Donnis: …. Are you going to follow through with your talk about possibly supporting challengers to some legislative incumbents?

Raimondo: Absolutely, if I have to. Again, this isn't personal.

MacKay:  They think it is!

Raimondo: But it isn't. These are fights worth fighting.

Donnis: ‘If you have to’ - How would you define what would make you have to follow through on that threat?

Raimondo: A budget that I think takes Rhode Island backwards - exactly what Maureen was just saying, I don't know how to say it more plainly. For years for decades -- you have been around -- Rhode Island's been the story of fits and starts, fits and starts. We finally have a bit of momentum, not perfection, not there. On every metric, we're moving in the right direction. So I'm not allowing us to go backwards. I want a future where people have good jobs where kids can get a good education, where we have more people who have a degree past high school, so I'm going to go to the mat for that. That's a fight worth fighting. 

MacKay: We can argue about the jobs part. You know, the Republicans are going to say this is because of Trump's great economy. The jobs are up all over New England and all over the country. However, when you first came in, you did say you want to grow the economy. The other thing you said you wanted to do is end this constant conga line of structural deficits. Let's give you - let's cede that on the economy, things are better, and they are. But, you haven't really dented this whole problem of these annual annual deficits $200 million this year, $300 million last year, and just goes on and on. Why is that? 

Raimondo: Well, I didn't foresee we'd be cutting taxes as much as we have. You know, since I've been governor, we've eliminated the energy tax on businesses, that's tens of millions of dollars. By the way, I think it was the right thing to do, to give businesses a chance; three times cut the unemployment insurance tax, cut the corporate minimum tax, cutting the car tax. That's hundreds of millions of dollars of revenue that contributes to the deficit. Also, if I'm being very honest, we have had to make up for lost time, probably more than I realized in terms of our investments, you know, like, infrastructure, education, school buildings. We had gotten out of the business of investing.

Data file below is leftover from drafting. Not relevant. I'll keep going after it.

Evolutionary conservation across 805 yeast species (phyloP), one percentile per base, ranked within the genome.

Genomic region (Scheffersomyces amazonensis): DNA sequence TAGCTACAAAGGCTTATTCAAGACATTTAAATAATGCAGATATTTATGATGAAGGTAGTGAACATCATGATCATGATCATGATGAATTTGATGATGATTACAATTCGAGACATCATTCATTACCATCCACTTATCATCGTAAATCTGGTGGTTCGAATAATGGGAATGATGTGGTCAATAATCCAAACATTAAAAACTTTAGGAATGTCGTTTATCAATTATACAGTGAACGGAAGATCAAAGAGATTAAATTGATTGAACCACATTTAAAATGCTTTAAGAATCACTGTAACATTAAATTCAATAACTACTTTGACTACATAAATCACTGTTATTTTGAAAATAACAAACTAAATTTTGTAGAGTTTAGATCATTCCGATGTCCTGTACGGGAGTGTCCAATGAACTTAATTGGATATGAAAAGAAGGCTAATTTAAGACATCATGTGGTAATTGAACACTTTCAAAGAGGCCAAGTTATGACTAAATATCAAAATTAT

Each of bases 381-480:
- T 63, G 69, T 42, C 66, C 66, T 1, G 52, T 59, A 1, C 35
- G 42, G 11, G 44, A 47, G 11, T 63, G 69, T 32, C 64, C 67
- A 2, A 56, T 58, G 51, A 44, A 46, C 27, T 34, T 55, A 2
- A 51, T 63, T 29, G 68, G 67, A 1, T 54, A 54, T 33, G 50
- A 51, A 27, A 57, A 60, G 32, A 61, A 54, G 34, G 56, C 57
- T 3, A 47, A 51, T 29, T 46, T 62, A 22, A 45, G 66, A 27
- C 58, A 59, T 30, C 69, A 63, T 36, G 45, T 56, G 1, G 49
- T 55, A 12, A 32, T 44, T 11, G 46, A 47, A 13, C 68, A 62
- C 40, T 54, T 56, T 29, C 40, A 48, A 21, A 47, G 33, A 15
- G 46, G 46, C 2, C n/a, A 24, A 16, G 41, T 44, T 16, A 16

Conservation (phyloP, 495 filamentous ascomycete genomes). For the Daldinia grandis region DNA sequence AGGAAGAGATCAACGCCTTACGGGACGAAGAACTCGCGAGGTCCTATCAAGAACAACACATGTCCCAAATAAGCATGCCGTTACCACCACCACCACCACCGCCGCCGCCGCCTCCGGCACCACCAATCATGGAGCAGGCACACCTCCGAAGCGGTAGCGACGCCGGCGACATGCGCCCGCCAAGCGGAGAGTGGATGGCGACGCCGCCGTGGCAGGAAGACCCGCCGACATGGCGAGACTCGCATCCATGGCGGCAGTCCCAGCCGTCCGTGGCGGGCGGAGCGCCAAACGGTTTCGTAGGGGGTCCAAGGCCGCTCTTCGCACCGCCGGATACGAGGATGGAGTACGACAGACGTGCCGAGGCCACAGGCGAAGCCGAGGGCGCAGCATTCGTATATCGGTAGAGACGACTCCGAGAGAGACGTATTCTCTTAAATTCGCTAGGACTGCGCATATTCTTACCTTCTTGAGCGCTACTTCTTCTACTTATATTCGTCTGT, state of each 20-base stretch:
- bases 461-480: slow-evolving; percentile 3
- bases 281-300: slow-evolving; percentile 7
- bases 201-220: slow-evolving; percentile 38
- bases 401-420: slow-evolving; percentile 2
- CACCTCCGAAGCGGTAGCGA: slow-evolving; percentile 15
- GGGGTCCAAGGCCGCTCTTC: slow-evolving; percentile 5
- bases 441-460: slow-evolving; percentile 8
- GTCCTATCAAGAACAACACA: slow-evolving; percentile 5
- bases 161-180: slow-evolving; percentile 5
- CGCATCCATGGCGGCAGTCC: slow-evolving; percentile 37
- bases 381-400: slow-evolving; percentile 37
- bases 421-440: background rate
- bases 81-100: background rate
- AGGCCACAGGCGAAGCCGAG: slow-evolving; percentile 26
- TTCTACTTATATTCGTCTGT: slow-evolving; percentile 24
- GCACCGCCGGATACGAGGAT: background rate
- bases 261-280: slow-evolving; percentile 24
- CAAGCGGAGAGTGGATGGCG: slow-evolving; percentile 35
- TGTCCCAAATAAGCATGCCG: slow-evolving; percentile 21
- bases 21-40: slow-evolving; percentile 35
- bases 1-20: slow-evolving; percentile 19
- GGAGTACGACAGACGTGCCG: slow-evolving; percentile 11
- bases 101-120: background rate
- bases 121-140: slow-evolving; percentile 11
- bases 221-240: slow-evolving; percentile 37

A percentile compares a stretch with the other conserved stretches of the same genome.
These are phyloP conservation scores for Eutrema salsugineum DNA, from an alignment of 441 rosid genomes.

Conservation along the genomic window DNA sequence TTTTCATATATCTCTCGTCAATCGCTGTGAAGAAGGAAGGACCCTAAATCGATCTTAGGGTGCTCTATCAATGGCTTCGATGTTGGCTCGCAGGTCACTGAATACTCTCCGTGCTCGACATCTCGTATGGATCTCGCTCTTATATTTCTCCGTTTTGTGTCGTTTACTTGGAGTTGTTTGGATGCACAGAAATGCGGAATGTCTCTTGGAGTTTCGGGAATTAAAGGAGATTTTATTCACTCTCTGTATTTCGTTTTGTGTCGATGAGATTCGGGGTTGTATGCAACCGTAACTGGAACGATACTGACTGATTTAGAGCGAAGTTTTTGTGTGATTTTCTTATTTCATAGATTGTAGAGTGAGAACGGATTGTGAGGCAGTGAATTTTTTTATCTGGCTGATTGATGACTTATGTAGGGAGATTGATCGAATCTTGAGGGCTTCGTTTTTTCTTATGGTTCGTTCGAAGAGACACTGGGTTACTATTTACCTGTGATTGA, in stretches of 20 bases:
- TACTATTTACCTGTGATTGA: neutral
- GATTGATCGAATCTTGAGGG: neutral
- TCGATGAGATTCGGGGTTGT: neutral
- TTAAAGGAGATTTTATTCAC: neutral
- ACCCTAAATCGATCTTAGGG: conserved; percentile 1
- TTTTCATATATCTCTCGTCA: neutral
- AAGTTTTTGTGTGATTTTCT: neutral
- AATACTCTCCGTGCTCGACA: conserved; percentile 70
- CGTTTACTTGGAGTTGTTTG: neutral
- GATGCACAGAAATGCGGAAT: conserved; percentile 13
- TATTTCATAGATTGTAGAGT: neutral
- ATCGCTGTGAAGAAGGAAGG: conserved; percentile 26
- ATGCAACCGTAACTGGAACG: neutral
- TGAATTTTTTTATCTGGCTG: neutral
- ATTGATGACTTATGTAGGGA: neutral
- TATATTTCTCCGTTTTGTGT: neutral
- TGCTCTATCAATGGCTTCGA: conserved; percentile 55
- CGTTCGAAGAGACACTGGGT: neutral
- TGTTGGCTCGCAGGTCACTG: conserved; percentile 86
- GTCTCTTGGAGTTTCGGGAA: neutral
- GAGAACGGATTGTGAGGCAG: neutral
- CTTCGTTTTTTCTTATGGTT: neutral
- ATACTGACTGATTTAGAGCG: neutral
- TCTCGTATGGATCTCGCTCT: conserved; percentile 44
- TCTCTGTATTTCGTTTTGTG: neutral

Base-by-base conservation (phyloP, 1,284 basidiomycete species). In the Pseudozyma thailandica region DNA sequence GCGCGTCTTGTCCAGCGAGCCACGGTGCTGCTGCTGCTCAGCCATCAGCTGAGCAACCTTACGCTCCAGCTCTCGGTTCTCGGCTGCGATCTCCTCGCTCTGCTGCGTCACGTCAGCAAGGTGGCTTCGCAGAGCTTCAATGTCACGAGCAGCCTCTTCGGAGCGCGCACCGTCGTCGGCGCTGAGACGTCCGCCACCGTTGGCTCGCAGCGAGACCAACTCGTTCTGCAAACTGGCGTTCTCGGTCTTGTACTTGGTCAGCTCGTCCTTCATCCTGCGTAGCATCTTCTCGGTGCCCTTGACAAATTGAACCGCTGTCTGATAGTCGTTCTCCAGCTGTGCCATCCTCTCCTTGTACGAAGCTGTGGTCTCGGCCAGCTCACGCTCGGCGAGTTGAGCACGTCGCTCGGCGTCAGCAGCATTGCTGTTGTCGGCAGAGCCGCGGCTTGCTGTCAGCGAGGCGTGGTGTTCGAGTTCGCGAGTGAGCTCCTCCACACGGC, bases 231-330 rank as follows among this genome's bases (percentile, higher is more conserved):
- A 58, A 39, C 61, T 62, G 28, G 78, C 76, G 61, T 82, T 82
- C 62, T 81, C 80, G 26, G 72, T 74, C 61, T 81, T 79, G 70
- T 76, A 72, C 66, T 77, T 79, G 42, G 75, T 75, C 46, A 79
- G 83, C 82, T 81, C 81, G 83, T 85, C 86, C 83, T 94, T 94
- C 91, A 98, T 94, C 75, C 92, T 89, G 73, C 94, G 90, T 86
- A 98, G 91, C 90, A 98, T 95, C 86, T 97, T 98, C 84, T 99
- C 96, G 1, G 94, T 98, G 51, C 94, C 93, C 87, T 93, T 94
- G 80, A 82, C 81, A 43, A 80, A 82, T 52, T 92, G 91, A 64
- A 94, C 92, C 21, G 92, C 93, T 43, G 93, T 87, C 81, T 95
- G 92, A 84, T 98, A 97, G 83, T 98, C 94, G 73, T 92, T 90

MacKay: But you bonded most of the school buildings.

Raimondo: Much of it, but not all of it. It's tens of millions of dollars out of the state budget. 

Moakley: But when you talk about revenue differences, the fact is when you look at the big picture, we are spending more and more money …. our budget keeps going up. Over 10 billion. People are concerned about the size of government, state employees, as well as the cost of government. Is there anything you could see in the future where you can cut down on the state workforce in other ways or reduce this constant escalation of the money?

Raimondo: So two things: Rhode Island has one of the least numbers of state employees per capita of any state in the country. We actually have very few state employees per capita. Now, part of the reason for that is because in the Carcieri years, it was eight years of cuts. I don't know is the answer to that question of …  I'm always looking for efficiency. We have an overtime problem that we need to crack down on. We have to constantly be more efficient. If you look at the budget, the real money's in two areas, education aid to cities and towns over a billion dollars and Medicaid. So the place I think, to reduce spending and do it smartly, is in those two areas. And as it relates to Medicaid, I have an initiative in this budget designed to bend the cost curve on Medicaid. Over time, it will save real money. And by making sure that people who have jobs can get their insurance from their employer, not from Medicaid. So the answer is yes, we have to keep shrinking, but we have to do it smartly and not shortchange investments. 

Donnis: We need to hold it there because we're out of time. Thanks for joining us.